INMC 80 News


June/July/August 1980, Issue 1

Page 32 of 48

Z80 Books

Books and the Z80.

by R. O’Farrell

When faced with a limited budget, and a microcomputer which is constantly demanding new peripherals, one is loath to spend money on non essentials. To many people, books come under this heading, and such people are frequently the ones who are to be heard complaining of the difficulties of learning how to program. It is my belief that the correct choice of book or books can have a value disproportionate to its cost. Nowhere is this more obvious than in computer books – some are very very good, others are a waste of the paper on which they are printed. What I intend to do in the following page or so is to give the name, author, and publisher of some books I have read on some aspects of computing, with a very short and highly subjective series of comments on it, only approximate prices are given in pounds sterling, as the Irish pound fluctuates in value against sterling (and we have 10% VAT on books). The views expressed herein are mine alone, and have not been purchased, or induced in any way (although I am open to good offers – I’m considering a floppy disc system).

The Z80 Microcomputer Handbook, W. Barden: Sams (distributed Prentice Hall costs about 6.50) It is a paperback of some 300 pages, and contains a full description of the opcodes of the Z80, and then proceeds to demonstrate their use in a series of short and useful programs. The book then concludes with a description of 4 Z80 systems. A most readable and interesting book, and if you decide to have only one then make it this one.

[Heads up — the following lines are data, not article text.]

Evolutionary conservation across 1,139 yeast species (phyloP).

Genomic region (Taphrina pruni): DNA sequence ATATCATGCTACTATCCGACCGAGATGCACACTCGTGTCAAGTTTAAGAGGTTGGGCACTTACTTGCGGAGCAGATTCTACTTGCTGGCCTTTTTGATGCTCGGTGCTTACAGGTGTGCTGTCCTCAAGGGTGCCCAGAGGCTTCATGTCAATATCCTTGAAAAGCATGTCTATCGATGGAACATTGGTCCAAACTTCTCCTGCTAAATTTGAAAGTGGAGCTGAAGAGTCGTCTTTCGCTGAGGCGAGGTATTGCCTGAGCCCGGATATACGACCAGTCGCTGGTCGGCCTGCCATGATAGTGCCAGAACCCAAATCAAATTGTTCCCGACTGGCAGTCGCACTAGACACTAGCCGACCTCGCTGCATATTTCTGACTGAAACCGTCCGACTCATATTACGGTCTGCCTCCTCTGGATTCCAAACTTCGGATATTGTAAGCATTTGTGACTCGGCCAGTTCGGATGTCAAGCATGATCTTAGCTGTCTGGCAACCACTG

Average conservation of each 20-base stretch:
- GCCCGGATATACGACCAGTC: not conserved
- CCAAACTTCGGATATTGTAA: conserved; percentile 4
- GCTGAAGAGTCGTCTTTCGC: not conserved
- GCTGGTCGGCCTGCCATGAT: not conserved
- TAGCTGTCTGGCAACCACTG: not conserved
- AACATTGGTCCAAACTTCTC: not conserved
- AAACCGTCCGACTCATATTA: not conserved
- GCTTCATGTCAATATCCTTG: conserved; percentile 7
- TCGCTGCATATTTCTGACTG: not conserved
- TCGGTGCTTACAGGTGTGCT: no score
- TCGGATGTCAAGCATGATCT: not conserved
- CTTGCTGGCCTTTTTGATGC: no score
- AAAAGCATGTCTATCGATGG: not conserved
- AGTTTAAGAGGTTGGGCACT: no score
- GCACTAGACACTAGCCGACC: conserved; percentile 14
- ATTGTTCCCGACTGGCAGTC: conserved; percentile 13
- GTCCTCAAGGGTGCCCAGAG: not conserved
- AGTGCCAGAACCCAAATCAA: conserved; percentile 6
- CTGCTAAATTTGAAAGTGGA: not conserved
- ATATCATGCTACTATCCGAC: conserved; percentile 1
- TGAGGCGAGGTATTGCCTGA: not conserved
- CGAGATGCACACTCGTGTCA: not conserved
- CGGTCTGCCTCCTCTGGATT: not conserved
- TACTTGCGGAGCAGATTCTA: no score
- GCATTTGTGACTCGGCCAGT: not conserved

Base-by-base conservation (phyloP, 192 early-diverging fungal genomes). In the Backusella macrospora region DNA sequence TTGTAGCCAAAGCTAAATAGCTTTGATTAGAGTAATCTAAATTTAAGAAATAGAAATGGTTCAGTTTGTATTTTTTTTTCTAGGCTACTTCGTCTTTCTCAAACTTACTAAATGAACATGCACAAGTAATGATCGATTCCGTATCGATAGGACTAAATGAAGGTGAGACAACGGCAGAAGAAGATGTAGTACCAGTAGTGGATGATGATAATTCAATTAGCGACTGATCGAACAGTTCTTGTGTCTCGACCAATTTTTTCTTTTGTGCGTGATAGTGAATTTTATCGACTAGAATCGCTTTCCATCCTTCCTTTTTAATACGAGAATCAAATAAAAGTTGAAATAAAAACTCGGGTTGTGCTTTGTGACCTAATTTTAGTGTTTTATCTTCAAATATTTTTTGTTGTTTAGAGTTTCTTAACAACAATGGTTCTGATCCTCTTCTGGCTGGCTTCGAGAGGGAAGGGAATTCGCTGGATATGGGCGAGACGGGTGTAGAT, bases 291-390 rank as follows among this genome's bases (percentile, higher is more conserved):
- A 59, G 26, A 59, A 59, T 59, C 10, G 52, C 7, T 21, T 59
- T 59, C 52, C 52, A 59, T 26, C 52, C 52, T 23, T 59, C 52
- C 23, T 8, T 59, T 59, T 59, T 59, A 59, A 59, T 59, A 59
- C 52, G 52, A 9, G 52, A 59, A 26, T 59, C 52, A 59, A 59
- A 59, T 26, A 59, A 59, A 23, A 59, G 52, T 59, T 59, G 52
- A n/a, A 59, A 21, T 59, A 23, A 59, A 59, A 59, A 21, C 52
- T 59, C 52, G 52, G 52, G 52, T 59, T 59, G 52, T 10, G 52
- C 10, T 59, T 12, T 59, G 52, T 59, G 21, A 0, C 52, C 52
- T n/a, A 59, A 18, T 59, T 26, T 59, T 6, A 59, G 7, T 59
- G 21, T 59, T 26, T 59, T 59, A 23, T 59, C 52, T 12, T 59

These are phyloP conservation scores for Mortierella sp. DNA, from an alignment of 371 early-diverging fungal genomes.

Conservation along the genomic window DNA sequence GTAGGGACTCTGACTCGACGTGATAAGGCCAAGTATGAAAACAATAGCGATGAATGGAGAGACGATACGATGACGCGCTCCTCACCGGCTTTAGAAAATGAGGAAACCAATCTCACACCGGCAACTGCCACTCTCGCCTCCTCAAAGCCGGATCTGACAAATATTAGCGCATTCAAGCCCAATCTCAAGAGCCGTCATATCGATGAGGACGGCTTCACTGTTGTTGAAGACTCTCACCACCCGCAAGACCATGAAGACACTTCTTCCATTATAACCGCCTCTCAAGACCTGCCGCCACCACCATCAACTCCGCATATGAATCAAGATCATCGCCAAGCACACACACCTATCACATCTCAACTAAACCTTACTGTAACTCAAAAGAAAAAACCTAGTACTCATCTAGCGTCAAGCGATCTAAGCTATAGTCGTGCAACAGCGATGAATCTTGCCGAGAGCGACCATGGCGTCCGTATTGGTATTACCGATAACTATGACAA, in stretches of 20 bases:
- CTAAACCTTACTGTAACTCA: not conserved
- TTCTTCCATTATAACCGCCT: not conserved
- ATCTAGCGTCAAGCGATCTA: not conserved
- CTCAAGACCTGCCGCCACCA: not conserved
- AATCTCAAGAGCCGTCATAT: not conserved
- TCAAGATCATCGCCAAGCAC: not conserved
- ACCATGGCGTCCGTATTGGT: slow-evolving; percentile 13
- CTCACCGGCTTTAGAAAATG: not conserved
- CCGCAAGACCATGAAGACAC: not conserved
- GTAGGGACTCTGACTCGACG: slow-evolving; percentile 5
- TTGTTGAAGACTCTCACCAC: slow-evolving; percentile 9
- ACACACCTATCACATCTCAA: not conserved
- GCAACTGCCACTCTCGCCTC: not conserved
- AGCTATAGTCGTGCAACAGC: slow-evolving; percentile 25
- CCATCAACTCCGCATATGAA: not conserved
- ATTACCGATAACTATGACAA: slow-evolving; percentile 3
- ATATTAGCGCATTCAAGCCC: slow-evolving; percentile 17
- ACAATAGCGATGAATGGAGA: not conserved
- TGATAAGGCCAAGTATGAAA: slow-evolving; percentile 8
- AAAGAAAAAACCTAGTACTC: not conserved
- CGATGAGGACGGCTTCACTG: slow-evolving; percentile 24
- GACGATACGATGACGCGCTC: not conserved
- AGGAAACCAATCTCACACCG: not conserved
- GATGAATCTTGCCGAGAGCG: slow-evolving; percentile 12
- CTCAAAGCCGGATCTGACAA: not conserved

The Z80 Software Gourmet Guide And Cookbook, Scelbi (7.95 I think) is another in Scelbis’ Gourmet Guide series. A complete description of the Z80 codes and discussion on how they may be used, culminating in the presentation of a floating point package, which will fit in two kilobytes. This floating point package is interesting because it can readily be extended from four bytes to as many as you like. There is one bug in it, AND A,1 rather than ADD A,1. If interested in number crunching, then this is for you.

Assembly Language Programing – the Z80: Lance Leventhal: Osborne books Costs about 7.50 and is probably more complete in its treatment than the Gourmet guide. Whether it is as readable is another matter. It has a very complete treatment of the programing of the PIO and the SIO which make it worth having.

Programming The Z80, R. Zaks: Sybex (8.00) is more or less Sybex’s answer to the Osborne Leventhal book. It contains 600 pages and Includes a page by page description of each of the op-codes (as does Leventhal) which would make the purchase of the Mostek/​Zilog ‘Z80 Programming Manual’ unnecessary. It deals with the PIO and SIO, but only lightly, referring you to the next volume “Z80 Applications” which is not yet in print. I can’t wait for that one. It has a number of useful subroutines by way of example, including a Binary search for symbol tables – just after I had written one! In consequence of my disgust at this blatent piece of upstaging on Zaks part I cannot claim any impartiality !

This is an OCR’d version of the scanned page and likely contains recognition errors.

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